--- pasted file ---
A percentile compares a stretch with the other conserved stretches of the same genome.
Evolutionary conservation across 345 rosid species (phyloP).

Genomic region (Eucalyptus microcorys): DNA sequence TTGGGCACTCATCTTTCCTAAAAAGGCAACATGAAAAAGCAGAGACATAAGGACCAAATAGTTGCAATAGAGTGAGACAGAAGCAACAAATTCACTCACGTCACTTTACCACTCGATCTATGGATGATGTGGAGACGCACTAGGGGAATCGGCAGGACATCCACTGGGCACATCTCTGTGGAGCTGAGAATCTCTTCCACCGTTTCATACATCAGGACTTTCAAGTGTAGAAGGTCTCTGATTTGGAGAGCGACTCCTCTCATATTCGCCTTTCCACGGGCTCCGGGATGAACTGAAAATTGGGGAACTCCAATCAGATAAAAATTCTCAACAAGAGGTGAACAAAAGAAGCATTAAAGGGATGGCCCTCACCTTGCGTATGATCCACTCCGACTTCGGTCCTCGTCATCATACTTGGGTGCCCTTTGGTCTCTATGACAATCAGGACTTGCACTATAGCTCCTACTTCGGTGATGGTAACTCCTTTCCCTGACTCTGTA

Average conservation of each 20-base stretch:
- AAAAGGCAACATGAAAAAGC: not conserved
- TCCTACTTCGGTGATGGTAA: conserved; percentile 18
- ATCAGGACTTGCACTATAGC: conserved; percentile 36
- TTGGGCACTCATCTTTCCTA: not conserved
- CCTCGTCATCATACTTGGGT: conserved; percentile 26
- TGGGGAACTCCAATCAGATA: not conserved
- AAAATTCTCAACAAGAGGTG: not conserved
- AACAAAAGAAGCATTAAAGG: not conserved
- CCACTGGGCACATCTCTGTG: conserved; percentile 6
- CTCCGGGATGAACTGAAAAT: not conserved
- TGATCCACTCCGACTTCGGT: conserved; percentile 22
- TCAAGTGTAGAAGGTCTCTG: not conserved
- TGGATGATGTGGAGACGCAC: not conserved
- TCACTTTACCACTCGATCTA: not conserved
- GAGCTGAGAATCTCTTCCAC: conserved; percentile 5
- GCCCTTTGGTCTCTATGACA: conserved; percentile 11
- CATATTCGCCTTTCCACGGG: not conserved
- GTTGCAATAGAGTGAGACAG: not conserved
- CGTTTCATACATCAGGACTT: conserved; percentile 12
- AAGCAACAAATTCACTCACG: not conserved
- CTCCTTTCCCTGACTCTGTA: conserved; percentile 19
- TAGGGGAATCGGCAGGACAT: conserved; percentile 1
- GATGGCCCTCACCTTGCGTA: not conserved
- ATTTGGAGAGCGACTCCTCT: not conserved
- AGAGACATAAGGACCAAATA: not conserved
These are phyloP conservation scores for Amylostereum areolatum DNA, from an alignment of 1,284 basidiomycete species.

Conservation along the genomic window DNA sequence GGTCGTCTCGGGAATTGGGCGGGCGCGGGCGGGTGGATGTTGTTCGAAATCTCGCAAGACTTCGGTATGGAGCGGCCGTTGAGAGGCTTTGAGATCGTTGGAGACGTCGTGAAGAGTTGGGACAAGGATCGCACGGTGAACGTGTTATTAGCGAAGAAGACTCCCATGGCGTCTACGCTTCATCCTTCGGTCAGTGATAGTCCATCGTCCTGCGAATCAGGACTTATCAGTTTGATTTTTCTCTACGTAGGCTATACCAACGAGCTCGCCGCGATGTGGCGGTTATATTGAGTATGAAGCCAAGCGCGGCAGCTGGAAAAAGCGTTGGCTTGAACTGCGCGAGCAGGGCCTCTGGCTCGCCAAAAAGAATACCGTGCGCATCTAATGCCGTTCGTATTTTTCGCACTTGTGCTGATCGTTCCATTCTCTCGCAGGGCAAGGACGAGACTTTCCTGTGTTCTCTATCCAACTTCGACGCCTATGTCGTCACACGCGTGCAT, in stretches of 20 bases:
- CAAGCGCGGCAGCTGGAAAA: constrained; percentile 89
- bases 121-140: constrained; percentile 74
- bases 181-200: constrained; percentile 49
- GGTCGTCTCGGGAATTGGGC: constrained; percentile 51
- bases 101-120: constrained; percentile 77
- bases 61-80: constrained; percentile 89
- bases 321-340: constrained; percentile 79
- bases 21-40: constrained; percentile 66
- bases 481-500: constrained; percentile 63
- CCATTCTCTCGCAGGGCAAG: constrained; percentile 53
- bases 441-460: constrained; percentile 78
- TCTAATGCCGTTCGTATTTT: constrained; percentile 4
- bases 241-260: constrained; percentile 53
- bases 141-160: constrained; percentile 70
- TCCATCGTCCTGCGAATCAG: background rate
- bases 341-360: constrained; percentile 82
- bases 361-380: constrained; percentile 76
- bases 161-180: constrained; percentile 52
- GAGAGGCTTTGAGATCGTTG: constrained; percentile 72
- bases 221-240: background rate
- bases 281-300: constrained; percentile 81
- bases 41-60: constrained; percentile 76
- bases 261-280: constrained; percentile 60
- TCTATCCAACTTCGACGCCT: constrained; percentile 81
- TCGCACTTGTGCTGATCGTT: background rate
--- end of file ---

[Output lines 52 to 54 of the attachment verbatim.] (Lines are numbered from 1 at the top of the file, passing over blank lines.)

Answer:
- bases 281-300: constrained; percentile 81
- bases 41-60: constrained; percentile 76
- bases 261-280: constrained; percentile 60